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EU, PH will establish free trade agreements before end of Marcos admin

Manila Standard - 29 June 2024

EU, PH will establish free trade agreements before end of Marcos admin
By Rachelle Tonelada

The European Union (EU) and the Philippines are eyeing to establish the EU-PH Free Trade Agreement (FTA) before the Marcos administration ends, Chris Humphrey, Executive Director of EU-ASEAN Business Council, said.

Humphrey, in an exclusive interview with the Manila Standard, also said Europe’s economic relation with the Southeast Asia region is at its strongest and its highest level of involvement.

The official also said, “Engagements have been more robust, accompanied by a significant increase in trade agreements.”

“I can tell you we are very encouraged by President Marcos’ administration, particularly the economic team, and we are keen supporters of making progress on the EU-Philippines FTA negotiations as well,” Humphrey said.

Humphrey discussed the status of the formal negotiations for the PH-EU FTA, which will resume in the third quarter of 2024. He said that the level of ambition on both sides is in a great position after the stocktaking exercises made in March 2024.

Humphrey is optimistic that the PH-EU economic relations in the next five years will be in “better directions.” Once the EU-PH FTA is signed, he said preferential tariff rates on both sides will take place which will facilitate greater investments.

“Agreement will mean preferential tariff rates. It would also mean the removal of non-tariff barriers as well on both sides, and that is something that the industry would always welcome, which hopefully would lead to a closer alignment on standards. Again, that makes life easier for businesses on both sides,” he said.

“It would also mean more openness in terms of government procurement issues. On the services side, an opening up of services issues on both sides as well, and that will clearly help in both directions. So overall, once it’s agreed and then implemented, life will get much easier,” he added.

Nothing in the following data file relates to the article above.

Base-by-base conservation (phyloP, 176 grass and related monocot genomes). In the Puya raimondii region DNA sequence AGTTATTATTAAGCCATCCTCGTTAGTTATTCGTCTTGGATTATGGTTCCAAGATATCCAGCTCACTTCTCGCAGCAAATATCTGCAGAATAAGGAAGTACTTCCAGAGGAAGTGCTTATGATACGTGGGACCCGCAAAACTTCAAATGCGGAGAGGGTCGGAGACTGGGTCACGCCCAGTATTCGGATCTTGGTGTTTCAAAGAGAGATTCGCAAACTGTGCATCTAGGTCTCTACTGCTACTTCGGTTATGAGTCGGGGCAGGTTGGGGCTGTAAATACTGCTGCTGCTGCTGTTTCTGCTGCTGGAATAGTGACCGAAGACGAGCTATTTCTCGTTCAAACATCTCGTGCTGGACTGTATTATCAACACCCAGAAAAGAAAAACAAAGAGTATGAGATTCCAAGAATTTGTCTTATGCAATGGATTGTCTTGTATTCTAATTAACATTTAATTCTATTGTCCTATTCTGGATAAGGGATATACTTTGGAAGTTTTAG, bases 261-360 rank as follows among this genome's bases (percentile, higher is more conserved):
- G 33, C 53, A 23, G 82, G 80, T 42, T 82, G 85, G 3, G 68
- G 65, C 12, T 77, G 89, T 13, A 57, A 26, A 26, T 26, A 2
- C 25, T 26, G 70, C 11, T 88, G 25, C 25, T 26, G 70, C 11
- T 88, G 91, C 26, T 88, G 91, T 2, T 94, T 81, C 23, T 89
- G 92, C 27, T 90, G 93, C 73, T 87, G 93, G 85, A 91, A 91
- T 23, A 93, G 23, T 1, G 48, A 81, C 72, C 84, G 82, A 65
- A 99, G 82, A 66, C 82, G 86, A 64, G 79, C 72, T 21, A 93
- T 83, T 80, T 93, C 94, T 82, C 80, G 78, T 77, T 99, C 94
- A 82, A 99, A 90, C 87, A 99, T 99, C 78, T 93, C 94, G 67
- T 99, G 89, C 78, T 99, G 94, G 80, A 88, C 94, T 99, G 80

The agreement could simplify processes and enhance cooperation between the EU and the Philippines, especially in the agriculture and fisheries sectors. Energy transition initiatives and digital technology transfers are also in the pipeline as Humphrey noted the potential for various green initiatives.

“For the EU companies going to the Philippines, there’s huge scope to work with the government and with Philippine companies in areas like energy transition and digital technology transfers as well. A whole host of green initiatives, in fact, could help. I think if the services side is opened up, you’ll find access to European finance a bit easier as well,” he explained.

“And that I think also is particularly true in the energy transition sector, so offshore wind farms, solar farms, geothermal technology as well. Europe has a lot of firms that work in that space. They have world-leading technological expertise… that can work well for the Philippine people,” he assessed.

When asked regarding the impact of the EU Deforestation Regulation (EUDR) and the Corporate Sustainability Due Diligence Directive (CSDDD) on the discussions of EU-PH Free Trade Agreement (FTA), Humphrey stated that “these regulations were not raised as major concerns.”

He noted that the Philippines appears more relaxed about these issues because the country does not heavily rely on products linked to significant deforestation for its exports to the EU. Humphrey pointed out that the Philippines’ agricultural sector, particularly in areas like cacao and coconut production, “is already mature and thus less susceptible to stringent environmental regulations.”

“The Marcos administration has made it very clear they want to move ahead, they want to move ahead pretty fast, and I think they see Europe as a block which can help them do that as well,” he said.

 source: Manila Standard